And I love what they’re doing with Google TV. Even if it doesn’t take off, it’s building the road to the future (at least partial) merge of the web and television. The opportunity Google has given developers to Directly influence that…. I’ve already said too much.

    But let people hate on Google, Google+, etc. More for us. ;-)

    • I do think it’s a function of leadership, that the higher you go, you have more people aiming arrows at your back. In addition, Google has failed to humanize itself, a la our friend Maddie. So these two things do work against them. Still, I think they are a great company!

  • Google is doing too much things at once, and effectively became new Microsoft. This is becoming one giant monopoly, where they are offering everything under the guise of free, in return dramatically boosting their core product, and killing the competition with their products, in return stifling innovation.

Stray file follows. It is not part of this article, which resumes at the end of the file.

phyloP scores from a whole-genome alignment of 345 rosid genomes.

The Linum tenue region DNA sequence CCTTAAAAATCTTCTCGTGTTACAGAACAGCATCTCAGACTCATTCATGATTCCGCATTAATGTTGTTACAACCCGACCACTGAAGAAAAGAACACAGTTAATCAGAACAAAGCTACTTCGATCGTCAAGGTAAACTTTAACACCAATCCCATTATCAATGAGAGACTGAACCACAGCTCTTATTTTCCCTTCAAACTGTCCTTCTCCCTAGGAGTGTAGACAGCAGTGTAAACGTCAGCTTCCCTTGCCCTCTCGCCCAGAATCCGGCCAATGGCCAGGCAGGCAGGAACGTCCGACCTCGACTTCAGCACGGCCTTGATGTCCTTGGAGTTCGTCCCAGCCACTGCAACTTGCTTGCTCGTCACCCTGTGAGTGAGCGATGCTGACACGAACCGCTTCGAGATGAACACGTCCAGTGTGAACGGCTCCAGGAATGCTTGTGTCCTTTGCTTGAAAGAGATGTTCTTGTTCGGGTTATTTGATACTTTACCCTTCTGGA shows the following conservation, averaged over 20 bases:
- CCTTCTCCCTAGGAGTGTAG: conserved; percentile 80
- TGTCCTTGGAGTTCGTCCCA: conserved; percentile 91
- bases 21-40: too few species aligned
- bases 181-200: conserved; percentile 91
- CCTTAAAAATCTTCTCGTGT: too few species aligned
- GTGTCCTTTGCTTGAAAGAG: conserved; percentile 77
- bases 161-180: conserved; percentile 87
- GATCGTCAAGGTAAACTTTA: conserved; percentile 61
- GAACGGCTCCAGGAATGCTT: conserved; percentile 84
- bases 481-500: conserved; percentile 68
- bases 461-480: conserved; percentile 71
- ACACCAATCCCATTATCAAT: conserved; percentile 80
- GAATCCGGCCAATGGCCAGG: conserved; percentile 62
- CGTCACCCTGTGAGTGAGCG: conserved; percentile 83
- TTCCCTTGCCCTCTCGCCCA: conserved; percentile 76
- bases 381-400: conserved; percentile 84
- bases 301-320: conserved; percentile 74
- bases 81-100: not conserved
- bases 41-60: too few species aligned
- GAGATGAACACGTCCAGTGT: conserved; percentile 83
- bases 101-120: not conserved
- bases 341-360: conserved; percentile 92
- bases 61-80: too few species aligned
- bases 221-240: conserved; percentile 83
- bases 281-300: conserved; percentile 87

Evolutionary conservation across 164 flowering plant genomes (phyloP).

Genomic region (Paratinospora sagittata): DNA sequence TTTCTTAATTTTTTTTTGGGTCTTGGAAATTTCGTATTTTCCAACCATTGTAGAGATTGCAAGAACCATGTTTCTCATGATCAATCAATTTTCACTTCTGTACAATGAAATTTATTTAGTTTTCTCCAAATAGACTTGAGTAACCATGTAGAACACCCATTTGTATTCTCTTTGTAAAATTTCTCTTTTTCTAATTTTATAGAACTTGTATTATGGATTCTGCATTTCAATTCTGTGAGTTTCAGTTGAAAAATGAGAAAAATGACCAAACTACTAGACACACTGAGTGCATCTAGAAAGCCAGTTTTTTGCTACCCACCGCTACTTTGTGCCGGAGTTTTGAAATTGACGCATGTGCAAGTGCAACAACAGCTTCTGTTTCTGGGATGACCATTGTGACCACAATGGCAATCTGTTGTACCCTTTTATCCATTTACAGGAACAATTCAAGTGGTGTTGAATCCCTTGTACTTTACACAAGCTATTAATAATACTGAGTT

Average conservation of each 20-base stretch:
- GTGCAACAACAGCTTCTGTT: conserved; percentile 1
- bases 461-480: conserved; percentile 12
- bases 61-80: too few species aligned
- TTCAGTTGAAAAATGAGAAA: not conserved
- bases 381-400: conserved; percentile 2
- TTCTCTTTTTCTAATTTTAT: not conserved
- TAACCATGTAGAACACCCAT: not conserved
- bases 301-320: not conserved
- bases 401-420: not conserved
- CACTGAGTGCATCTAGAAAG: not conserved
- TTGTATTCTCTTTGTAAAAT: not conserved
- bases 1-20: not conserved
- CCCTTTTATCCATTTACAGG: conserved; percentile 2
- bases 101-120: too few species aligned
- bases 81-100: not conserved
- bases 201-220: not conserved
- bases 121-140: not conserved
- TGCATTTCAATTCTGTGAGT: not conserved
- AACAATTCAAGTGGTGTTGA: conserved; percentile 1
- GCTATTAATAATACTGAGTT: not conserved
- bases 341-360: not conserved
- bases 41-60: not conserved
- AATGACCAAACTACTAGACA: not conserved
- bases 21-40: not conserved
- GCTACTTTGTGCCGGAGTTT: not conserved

Same as Apple is about to do, when they introduce numerous upcoming software products.

    I foresee stronger digital anti trust laws, and I am looking forward to increased competitiveness.

    Just see how many browsers gained life, after Microsoft was forced to make IE optional, rather than mandatory browser. Imagine life without Chrome, Mozilla or Safari.

    • Interesting, because now Google has the dominant browser share with Chrome. We’ll see how the issue evolves, but perhaps you are right, and they are too big for their britches. I certainly do appreciate this counter view.

      • I would like that we have only “third party” developers of browsers, like Mozilla. Chrome, Safari and Internet Explorer should be forbidden, for the anti trust reasons.